8. Oh, I’ve known them for years, they are good for the money. Most of the money I couldn’t collect over the years came from people I knew. We had done a lot of business together, but just because I know them, doesn’t mean they are going to pay their bill. Trust me, even your best friend will beat you out of an invoice if you let them. Chances are that after 6 months, you will not be paid. It is time to write off the invoice, especially if you already reported the income from the invoice on your tax return.
9. The bank doesn’t want to loan businesses any money. After 7 years of training bankers on how to work with small business owners, I can say that this is wrong. In fact, it’s the only way they make money, they loan it out. The problem is most business owners do one of two things. They either wait to long to apply and they fall too far into financial trouble. Or they don’t understand what the bank is looking at when they apply for a loan so they wouldn’t meet the qualifications anyway. Banks want to lend on cash flow and there are metrics to assess your business by to see if your lendable. Additionally, you should know that there are formulas to help you calculate how much you should ask for in either short term or long-term financing. Get to know your banker, they can point you in the right direction to always get a YES.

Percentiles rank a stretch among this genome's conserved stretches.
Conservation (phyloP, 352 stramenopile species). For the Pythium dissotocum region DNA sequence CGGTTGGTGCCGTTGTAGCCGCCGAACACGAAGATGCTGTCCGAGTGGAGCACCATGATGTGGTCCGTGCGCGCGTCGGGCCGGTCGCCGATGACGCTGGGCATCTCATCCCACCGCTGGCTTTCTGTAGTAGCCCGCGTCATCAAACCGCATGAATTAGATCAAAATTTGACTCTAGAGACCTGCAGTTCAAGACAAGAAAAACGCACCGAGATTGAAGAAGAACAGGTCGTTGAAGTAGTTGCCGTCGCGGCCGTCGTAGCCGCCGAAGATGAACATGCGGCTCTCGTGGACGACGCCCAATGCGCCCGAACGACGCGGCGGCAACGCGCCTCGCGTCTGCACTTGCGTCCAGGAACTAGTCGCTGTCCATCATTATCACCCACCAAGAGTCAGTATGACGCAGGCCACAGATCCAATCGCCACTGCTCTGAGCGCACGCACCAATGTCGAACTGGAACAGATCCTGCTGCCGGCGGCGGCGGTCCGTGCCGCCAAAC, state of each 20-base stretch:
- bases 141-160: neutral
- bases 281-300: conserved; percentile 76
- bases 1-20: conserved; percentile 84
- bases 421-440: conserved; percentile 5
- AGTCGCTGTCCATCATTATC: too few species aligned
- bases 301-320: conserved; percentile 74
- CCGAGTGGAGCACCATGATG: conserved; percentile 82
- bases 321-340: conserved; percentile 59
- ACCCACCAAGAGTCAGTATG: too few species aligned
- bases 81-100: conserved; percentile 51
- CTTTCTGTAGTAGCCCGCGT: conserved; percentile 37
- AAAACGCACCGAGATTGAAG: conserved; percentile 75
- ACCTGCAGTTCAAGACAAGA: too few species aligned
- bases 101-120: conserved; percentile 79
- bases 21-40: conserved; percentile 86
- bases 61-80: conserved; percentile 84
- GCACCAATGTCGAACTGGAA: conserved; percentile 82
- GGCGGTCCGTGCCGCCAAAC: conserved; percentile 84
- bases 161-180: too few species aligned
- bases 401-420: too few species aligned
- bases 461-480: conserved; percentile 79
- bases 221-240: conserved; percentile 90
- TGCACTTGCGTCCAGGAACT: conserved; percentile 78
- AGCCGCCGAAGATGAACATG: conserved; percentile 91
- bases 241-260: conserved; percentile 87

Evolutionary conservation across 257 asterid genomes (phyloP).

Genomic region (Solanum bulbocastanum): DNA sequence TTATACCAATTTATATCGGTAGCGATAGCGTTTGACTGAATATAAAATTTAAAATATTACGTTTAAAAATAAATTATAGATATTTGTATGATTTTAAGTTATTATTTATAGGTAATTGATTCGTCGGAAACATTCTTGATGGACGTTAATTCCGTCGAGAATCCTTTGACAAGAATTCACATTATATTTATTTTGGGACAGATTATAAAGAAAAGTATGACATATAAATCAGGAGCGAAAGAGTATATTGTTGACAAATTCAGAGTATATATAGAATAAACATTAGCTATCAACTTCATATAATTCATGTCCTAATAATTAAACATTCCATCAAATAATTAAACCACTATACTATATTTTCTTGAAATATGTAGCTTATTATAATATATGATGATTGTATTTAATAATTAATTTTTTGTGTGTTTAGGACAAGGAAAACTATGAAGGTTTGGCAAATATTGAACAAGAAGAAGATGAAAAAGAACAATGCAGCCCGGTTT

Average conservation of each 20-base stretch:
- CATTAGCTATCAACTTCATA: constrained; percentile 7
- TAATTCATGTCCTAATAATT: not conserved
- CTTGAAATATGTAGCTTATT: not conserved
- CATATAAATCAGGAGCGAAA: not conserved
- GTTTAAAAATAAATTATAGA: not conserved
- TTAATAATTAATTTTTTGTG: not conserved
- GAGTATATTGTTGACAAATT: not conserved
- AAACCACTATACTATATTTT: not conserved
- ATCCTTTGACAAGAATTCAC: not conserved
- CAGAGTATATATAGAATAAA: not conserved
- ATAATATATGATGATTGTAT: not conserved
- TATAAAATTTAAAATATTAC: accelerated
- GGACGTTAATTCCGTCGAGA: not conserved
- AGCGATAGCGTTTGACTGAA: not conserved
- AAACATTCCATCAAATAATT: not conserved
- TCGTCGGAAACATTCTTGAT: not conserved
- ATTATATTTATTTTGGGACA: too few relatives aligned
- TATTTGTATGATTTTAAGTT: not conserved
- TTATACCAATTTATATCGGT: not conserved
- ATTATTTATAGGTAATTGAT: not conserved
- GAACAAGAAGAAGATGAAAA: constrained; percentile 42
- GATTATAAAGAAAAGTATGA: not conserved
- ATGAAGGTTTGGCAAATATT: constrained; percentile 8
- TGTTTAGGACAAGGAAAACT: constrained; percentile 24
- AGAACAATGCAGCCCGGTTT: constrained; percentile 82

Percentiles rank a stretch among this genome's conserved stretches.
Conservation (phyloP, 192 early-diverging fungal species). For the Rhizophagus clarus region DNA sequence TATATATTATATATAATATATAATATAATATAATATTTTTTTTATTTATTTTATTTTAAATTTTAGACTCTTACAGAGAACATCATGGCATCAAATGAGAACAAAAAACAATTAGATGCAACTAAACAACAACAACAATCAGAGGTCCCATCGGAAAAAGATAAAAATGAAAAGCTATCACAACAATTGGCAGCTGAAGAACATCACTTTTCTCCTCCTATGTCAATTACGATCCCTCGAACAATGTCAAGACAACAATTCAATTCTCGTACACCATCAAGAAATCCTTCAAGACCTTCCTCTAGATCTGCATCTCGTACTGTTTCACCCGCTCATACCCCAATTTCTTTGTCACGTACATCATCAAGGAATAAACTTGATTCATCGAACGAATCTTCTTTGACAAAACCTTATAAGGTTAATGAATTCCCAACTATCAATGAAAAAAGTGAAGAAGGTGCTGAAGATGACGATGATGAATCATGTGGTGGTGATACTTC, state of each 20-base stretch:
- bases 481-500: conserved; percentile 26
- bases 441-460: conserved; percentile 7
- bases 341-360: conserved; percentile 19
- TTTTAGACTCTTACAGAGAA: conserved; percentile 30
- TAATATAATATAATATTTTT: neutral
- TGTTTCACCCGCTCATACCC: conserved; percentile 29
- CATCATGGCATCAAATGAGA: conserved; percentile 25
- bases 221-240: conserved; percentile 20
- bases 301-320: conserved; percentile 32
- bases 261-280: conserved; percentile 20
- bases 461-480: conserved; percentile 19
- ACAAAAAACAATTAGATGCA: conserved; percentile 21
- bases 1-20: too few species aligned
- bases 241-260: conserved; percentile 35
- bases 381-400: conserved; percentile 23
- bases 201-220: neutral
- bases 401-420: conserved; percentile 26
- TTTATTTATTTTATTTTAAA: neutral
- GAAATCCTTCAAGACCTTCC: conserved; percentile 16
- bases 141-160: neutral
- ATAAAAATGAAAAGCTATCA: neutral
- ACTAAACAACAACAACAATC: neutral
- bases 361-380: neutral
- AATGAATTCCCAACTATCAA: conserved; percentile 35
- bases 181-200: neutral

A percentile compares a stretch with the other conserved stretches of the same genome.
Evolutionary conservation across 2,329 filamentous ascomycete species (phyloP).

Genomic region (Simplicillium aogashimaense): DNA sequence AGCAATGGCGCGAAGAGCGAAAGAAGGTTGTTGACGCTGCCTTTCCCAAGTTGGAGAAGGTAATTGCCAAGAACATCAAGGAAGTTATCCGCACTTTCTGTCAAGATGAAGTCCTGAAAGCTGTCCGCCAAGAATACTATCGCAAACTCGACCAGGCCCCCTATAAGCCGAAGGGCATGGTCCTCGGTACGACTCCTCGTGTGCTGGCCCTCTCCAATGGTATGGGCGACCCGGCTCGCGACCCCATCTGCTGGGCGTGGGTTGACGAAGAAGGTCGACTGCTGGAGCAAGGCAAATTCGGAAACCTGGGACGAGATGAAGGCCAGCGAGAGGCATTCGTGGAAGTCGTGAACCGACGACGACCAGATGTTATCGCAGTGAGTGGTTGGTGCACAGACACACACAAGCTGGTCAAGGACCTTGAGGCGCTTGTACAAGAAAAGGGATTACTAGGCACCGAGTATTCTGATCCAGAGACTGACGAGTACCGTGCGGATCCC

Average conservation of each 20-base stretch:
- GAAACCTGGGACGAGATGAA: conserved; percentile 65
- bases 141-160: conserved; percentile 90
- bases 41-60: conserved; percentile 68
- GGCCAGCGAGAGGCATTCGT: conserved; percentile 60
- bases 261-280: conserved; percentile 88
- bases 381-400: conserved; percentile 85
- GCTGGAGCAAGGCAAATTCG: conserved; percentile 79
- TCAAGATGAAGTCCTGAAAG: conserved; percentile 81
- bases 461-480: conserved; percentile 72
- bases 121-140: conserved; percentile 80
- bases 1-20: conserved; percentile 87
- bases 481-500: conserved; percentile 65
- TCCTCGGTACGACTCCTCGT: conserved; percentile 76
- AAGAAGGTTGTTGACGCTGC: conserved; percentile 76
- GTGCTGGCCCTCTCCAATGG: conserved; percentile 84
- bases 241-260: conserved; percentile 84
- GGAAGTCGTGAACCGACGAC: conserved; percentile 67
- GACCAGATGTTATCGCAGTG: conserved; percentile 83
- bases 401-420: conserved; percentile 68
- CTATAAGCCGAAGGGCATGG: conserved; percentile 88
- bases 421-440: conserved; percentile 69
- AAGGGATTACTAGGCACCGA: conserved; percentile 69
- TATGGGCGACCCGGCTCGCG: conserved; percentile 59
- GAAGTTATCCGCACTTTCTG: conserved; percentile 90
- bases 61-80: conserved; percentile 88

10. My business is unique. There are no other businesses out there that do what we do. I most commonly hear this when I start to talk about comparing your business to the industry average. You might do things a little differently, but if there are no other businesses out there like yours, then the market probably doesn’t need it. Chance are more likely that you fall into at least one of these company types: retail, wholesale, service, contracting, or manufacturing. If so, you’re only sort of unique, like the rest of us.
My experience with working with 1000’s of small business owners over the last 25 years led me to create my signature training program called the Clear Path To Cash. The whole purpose of the program is to change the mind of the D.U.M.B. business owner. Believe it or not, the first one I had to convince was me. D.U.M.B. is a curable condition that can destroy your company if left untreated. So do your business a favor and become a S.T.A.R. (Stop Thinking About Rejection). You can change your situation. It starts by opening your mind.
tags: small business, mindset, clear path to cash, cash flow, D.U.M.B., cash flow mike